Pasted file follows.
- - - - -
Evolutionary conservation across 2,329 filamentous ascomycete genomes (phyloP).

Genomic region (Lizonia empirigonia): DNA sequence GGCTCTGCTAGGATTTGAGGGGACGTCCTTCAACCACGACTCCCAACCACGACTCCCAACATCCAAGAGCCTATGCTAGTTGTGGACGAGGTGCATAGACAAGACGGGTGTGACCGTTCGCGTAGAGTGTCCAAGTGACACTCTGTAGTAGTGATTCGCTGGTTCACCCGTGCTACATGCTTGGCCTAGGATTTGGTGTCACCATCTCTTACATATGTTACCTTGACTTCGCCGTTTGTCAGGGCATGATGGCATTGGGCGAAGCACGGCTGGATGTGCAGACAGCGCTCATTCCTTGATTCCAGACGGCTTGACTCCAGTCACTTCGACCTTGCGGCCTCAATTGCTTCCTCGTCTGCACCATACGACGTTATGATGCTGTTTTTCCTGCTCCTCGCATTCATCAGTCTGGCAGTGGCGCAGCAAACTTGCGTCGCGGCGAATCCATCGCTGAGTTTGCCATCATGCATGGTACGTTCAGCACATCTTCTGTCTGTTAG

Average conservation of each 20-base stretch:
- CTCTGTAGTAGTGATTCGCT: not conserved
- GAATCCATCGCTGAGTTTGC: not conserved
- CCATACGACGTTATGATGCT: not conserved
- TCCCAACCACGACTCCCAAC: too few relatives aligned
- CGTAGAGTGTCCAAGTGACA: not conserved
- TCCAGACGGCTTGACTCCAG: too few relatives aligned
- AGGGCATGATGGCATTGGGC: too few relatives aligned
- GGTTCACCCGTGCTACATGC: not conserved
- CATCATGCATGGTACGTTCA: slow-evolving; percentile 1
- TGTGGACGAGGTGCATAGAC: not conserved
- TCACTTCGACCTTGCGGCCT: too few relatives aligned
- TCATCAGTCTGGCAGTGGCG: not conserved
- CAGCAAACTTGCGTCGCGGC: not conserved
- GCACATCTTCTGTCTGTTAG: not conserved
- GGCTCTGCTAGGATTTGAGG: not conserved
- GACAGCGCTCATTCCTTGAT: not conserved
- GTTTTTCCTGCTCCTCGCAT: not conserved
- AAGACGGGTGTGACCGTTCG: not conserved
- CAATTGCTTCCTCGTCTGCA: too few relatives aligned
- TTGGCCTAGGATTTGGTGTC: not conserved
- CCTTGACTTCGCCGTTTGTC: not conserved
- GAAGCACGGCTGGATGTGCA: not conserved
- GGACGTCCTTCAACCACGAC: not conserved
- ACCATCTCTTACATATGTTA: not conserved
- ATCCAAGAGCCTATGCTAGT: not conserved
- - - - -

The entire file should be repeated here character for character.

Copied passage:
Evolutionary conservation across 2,329 filamentous ascomycete genomes (phyloP).

Genomic region (Lizonia empirigonia): DNA sequence GGCTCTGCTAGGATTTGAGGGGACGTCCTTCAACCACGACTCCCAACCACGACTCCCAACATCCAAGAGCCTATGCTAGTTGTGGACGAGGTGCATAGACAAGACGGGTGTGACCGTTCGCGTAGAGTGTCCAAGTGACACTCTGTAGTAGTGATTCGCTGGTTCACCCGTGCTACATGCTTGGCCTAGGATTTGGTGTCACCATCTCTTACATATGTTACCTTGACTTCGCCGTTTGTCAGGGCATGATGGCATTGGGCGAAGCACGGCTGGATGTGCAGACAGCGCTCATTCCTTGATTCCAGACGGCTTGACTCCAGTCACTTCGACCTTGCGGCCTCAATTGCTTCCTCGTCTGCACCATACGACGTTATGATGCTGTTTTTCCTGCTCCTCGCATTCATCAGTCTGGCAGTGGCGCAGCAAACTTGCGTCGCGGCGAATCCATCGCTGAGTTTGCCATCATGCATGGTACGTTCAGCACATCTTCTGTCTGTTAG

Average conservation of each 20-base stretch:
- CTCTGTAGTAGTGATTCGCT: not conserved
- GAATCCATCGCTGAGTTTGC: not conserved
- CCATACGACGTTATGATGCT: not conserved
- TCCCAACCACGACTCCCAAC: too few relatives aligned
- CGTAGAGTGTCCAAGTGACA: not conserved
- TCCAGACGGCTTGACTCCAG: too few relatives aligned
- AGGGCATGATGGCATTGGGC: too few relatives aligned
- GGTTCACCCGTGCTACATGC: not conserved
- CATCATGCATGGTACGTTCA: slow-evolving; percentile 1
- TGTGGACGAGGTGCATAGAC: not conserved
- TCACTTCGACCTTGCGGCCT: too few relatives aligned
- TCATCAGTCTGGCAGTGGCG: not conserved
- CAGCAAACTTGCGTCGCGGC: not conserved
- GCACATCTTCTGTCTGTTAG: not conserved
- GGCTCTGCTAGGATTTGAGG: not conserved
- GACAGCGCTCATTCCTTGAT: not conserved
- GTTTTTCCTGCTCCTCGCAT: not conserved
- AAGACGGGTGTGACCGTTCG: not conserved
- CAATTGCTTCCTCGTCTGCA: too few relatives aligned
- TTGGCCTAGGATTTGGTGTC: not conserved
- CCTTGACTTCGCCGTTTGTC: not conserved
- GAAGCACGGCTGGATGTGCA: not conserved
- GGACGTCCTTCAACCACGAC: not conserved
- ACCATCTCTTACATATGTTA: not conserved
- ATCCAAGAGCCTATGCTAGT: not conserved